Expected portfolio returns are very low right now. Why that is and what should you do about it.
In this podcast, you’ll learn:
- What dentists notice at movies.
- How much you have to save annually to reach a $1 million
- Why estimating what the stock market or bond market will return next year is so difficult.
- Why the best indicators of longer-term stock and bond market returns are today’s conditions.
- What is a bond and what is its yield to maturity and yield to worst.
- Why bond prices move inversely to interest rates.
- How to estimate the intermediate-to-long-term return for the bond market.
- What bonds or the fixed income market are expected to earn over the next decade.
- The three components that comprise stock returns: the dividend yield, corporate earnings growth and what investors are willing to pay for those corporate earnings.
- How a drop in the price-earnings ratio impacts stock returns.
- What stocks are expected to earn over the next decade.
- Why expected returns for investment portfolios are so low.
- What you can do about low expected returns.
Keep Return Expectations Low
A basic question when investing is what rate of return should you expect.
Determining the rate of return for a specific year is extremely difficult due to the wild swings that can occur because of investor fear and greed.
Fortunately, determining a realistic expectation for investment market returns over the next decade is much simpler.
A significant influence on future longer-term investment returns is the starting point. Just as a runner’s fitness level and conditioning is a key indicator as to how fast he or she will run a marathon, the starting conditions for the bond and stock markets are key indicators for what they will return over the next decade or longer.
Expected Bond Returns
Last week, we learned the best estimate of the long-term return for your bond portfolio is what fixed income mutual funds and/or ETFs are yielding today.
Most core bond funds yield between 2% and 4% today so that would be a good proxy for what those funds will return over the next 7 to 10 years. Essentially, about a 3% annualized return.
Expected Stock Returns
How do we estimate a return for stocks? There are three factors that influence long-term stock returns.
The first is the dividend yield, which measures how much income the stocks annually distribute relative to their price.
For example, the dividend yield for U.S. large company stocks as measured by the S&P 500 Index is currently just under 2%.
The second contributing factor is the expected earnings growth for stocks. Over time, aggregate earnings for companies in a given country tend to track the overall growth of the economy.
For example, since 1990, the U.S. economy has grown at an average annual rate before inflation of 4.5%. Meanwhile, earnings for U.S. large company stocks as measured by the S&P 500 Index have compounded at a 4.4% annualized rate over the same period.
Although stock earnings have tracked the U.S. economy over the long-term, they can be quite volatile from year-to-year. Corporate profits can plummet 50% or more during recessions, only to come roaring back during economic recoveries.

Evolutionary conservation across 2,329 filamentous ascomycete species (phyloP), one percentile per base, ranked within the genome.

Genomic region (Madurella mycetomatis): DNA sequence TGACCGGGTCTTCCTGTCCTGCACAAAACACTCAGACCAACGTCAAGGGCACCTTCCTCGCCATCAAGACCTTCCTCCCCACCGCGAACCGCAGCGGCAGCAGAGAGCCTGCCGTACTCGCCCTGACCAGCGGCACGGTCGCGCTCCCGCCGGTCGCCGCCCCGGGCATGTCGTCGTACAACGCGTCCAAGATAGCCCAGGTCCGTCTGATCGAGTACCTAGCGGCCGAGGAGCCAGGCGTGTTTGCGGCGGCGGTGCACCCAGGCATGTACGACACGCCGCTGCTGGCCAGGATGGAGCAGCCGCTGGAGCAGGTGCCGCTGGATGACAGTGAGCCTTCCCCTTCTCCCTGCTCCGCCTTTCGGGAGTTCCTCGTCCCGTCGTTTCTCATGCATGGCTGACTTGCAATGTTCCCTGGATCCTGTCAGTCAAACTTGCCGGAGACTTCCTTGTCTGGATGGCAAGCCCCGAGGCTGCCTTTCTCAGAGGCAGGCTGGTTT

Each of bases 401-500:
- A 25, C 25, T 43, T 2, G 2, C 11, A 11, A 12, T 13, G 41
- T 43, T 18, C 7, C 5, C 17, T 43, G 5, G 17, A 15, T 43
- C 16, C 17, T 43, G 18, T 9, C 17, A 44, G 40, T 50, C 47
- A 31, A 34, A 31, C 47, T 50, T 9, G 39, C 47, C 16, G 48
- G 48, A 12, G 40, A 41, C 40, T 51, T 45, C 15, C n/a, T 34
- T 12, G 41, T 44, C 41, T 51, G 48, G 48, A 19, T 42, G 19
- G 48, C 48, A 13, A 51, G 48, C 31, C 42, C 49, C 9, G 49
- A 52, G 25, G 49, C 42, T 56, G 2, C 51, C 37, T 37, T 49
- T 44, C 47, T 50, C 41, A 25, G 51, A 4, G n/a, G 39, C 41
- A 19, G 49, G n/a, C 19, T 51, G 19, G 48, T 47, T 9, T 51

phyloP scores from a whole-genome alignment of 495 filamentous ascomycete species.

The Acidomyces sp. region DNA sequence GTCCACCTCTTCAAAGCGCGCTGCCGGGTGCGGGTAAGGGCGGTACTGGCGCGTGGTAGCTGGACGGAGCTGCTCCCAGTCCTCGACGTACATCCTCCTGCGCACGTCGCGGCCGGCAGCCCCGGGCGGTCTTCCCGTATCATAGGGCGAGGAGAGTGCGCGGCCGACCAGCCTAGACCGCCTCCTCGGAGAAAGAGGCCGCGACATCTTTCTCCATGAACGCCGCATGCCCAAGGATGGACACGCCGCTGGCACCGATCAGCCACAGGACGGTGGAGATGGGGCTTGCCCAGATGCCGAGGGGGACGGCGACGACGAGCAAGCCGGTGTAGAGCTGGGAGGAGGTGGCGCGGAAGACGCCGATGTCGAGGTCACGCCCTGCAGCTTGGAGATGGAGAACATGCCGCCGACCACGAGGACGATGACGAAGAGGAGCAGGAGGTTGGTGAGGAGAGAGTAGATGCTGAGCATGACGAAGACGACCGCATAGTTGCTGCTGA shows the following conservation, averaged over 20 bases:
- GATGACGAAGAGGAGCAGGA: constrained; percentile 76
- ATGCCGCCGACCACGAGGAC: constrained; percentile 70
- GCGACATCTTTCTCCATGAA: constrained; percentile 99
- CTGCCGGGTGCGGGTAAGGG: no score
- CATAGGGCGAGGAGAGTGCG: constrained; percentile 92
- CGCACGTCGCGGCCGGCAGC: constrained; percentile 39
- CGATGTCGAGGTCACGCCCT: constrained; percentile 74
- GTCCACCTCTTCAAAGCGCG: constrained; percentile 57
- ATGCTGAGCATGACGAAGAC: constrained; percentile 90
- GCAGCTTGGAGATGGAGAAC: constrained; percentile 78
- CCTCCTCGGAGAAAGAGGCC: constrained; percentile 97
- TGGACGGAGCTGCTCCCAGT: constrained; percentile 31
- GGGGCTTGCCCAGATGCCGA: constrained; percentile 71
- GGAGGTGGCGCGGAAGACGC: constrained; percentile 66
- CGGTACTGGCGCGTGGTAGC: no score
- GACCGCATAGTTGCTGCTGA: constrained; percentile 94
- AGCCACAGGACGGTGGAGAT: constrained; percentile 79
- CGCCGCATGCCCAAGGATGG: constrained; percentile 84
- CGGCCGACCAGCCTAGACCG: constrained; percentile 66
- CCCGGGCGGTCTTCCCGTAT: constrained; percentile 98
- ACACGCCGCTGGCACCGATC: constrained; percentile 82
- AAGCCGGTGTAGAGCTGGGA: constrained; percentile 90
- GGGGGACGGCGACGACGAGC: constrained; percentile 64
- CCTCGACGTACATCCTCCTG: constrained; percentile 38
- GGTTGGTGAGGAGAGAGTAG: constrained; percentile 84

Still, a realistic assumption for U.S. large company stock earnings over the next 7 to 10 years would be 4.5% annualized. If we add that number to the current 2% dividend yield, we get an estimated annualized return for stocks of 6.5%.
There is one final factor that contributes to long-term stock market returns. It is also the most difficult factor to estimate. What will investors be willing to pay for those stock earnings ten years from now?
For example, investors are currently paying approximately 19 times trailing 12-month earnings for U.S. large company stocks. That is another way of saying the price-to-earnings ratio (or P/E ratio) of U.S. large company stocks as measured by the S&P 500 Index is 19.
If investors are willing to pay 19 times earnings for stocks a decade from now, then the annualized return for large company stocks over the next decade would be approximately 6.5%.
A P/E ratio of 19 is above average so it’s possible a decade from now investors will be unwilling to pay as much for stock earnings as they do today, which means the return for stocks for the decade would fall below 6.5% annualized.
Expected Portfolio Return
Let’s assume investors will continue to pay the same multiple of earnings so our estimated annualized return for stocks for the next decade is 6.5%. If we assume our estimated return for bonds is 3% annualized from our earlier analysis, then an investor with 50% in stocks and 50% in bond could expect an annualized return of 4.75% over the next 7 to 10 years.
That’s not very high is it? Expected returns are on the low side because bond yields and stock yields are below average and stock valuations are above average.
In other words, the starting conditions are poor. Unfortunately, the only way conditions will improve is if bond yields and stock dividend yields increase and stock valuations fall.
That would require a period of losses on stocks and bonds so that they become more attractively valued. A sobering thought indeed.A friend recently asked me, “What rate of return can I expect to earn from investing?”